President Obama insists he does not regard the conflict in Ukraine “as some Cold War chessboard in which we are in competition with Russia.”
He’d be more credible if he were not following his predecessors in acting as though the Cold War still exists. Although the Soviet empire, including its Warsaw Pact alliance, disbanded beginning in 1989, Republican and Democratic presidents have pursued aggressively anti-Russian policies up to the present.
Most glaringly, NATO, the Western alliance created after World War II ostensibly to deter a Soviet invasion of Western Europe, did not also disband. On the contrary, at U.S. insistence and in violation of promises to Russia’s leaders, the alliance has grown and found new missions, such as intervening militarily against Russia’s ally Serbia and in Afghanistan and Libya.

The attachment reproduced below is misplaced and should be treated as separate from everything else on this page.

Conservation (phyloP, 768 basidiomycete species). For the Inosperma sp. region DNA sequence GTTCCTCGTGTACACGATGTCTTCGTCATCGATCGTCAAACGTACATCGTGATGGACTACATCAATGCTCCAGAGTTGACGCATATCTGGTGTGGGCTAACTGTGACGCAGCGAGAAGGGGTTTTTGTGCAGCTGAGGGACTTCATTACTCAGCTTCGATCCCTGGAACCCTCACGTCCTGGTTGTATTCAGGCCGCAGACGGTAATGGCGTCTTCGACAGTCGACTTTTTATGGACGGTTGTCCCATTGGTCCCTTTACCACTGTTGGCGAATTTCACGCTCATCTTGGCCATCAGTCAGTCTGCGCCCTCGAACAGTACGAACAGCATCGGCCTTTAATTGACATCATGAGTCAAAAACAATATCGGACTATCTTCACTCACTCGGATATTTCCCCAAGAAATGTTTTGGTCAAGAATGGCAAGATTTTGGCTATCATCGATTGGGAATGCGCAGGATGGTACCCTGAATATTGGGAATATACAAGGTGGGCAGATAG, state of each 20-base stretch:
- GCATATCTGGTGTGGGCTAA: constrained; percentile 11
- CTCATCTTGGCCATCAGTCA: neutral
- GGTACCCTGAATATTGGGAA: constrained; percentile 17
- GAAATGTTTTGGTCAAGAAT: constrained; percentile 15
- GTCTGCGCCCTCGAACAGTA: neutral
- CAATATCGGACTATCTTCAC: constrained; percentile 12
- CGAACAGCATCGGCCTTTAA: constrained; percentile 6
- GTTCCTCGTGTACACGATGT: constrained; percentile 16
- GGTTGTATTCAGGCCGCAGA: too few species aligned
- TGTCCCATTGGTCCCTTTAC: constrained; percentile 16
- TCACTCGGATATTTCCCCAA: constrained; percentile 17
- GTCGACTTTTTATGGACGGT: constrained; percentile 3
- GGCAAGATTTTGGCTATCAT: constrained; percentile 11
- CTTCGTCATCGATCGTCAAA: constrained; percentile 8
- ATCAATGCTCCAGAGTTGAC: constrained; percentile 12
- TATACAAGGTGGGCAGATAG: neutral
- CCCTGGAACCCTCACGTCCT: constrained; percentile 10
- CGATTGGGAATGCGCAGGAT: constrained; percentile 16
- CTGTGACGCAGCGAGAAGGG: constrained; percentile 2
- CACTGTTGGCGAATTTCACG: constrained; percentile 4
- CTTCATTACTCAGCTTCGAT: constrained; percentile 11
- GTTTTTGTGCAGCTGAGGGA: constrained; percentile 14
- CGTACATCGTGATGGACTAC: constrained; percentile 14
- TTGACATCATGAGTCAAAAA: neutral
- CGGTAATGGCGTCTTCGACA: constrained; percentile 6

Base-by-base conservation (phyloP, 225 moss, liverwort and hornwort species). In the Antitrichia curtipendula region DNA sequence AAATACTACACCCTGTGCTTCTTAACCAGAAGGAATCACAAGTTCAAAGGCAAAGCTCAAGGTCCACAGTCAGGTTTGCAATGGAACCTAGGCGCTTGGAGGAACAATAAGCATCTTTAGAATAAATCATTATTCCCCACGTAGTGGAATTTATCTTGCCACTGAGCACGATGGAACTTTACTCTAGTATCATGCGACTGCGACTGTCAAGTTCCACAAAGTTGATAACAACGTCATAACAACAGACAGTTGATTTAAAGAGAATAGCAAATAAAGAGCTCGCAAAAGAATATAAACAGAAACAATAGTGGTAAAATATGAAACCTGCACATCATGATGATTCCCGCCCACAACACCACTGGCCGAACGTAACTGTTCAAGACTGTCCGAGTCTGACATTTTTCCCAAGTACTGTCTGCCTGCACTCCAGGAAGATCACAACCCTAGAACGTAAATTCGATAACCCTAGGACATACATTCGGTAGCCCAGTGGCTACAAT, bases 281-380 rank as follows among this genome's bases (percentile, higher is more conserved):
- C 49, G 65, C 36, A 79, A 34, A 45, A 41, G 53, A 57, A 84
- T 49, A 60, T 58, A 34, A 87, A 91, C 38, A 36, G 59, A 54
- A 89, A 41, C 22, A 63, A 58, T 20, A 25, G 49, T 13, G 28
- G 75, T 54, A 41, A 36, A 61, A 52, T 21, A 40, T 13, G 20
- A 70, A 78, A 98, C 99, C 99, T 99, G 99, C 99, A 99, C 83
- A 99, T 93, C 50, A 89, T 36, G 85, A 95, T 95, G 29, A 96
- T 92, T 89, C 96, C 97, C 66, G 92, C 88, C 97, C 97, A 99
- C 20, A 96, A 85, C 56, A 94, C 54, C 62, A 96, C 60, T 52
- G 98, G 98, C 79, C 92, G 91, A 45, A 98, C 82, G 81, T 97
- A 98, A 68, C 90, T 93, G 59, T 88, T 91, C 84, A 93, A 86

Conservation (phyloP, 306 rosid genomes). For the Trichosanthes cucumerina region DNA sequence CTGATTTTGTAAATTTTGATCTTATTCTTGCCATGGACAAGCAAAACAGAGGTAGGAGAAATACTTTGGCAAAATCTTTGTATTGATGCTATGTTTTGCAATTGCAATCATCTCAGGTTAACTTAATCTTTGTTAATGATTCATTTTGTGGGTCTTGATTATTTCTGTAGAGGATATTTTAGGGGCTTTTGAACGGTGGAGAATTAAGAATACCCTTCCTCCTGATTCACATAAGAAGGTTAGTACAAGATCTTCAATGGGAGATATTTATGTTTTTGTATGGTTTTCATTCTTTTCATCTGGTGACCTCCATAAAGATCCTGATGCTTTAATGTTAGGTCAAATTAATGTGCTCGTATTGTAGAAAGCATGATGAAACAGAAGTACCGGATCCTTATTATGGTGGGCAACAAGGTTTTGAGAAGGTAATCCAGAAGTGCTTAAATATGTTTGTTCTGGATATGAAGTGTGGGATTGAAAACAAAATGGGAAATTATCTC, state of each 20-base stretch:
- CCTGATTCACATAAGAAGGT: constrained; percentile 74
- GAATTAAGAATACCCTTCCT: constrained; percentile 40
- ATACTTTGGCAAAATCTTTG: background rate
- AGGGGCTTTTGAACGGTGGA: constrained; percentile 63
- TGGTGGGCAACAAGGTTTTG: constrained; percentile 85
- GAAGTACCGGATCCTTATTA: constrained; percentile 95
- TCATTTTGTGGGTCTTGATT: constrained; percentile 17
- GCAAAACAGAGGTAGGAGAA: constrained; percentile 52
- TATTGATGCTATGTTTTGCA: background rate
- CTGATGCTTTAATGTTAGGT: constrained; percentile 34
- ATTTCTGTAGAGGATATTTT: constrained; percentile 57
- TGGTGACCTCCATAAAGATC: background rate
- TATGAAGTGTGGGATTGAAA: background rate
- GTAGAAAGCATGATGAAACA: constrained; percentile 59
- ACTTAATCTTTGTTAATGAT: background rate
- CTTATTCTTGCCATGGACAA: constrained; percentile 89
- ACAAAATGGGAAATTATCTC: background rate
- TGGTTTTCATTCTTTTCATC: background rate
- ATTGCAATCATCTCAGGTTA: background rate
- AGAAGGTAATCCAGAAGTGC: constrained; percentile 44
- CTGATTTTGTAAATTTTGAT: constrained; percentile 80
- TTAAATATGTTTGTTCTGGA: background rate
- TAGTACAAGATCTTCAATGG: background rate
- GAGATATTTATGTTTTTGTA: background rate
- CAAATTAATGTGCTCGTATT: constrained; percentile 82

That would have been bad enough, but former members of the Soviet bloc, as well as former Soviet republics, have been admitted to NATO: Albania, Bulgaria, Croatia, the Czech Republic, Estonia, Hungary, Latvia, Lithuania, Poland, Romania, Slovakia, and Slovenia. Besides that, U.S. officials have talked up two other former Soviet republics, Georgia and — surprise! — Ukraine, as potential members of the alliance.
Moreover, the U.S. government had a hand in the Georgian and Ukrainian “color revolutions,” which brought pro-U.S. politicians to power, at least for a time. The Obama administration is still at it today.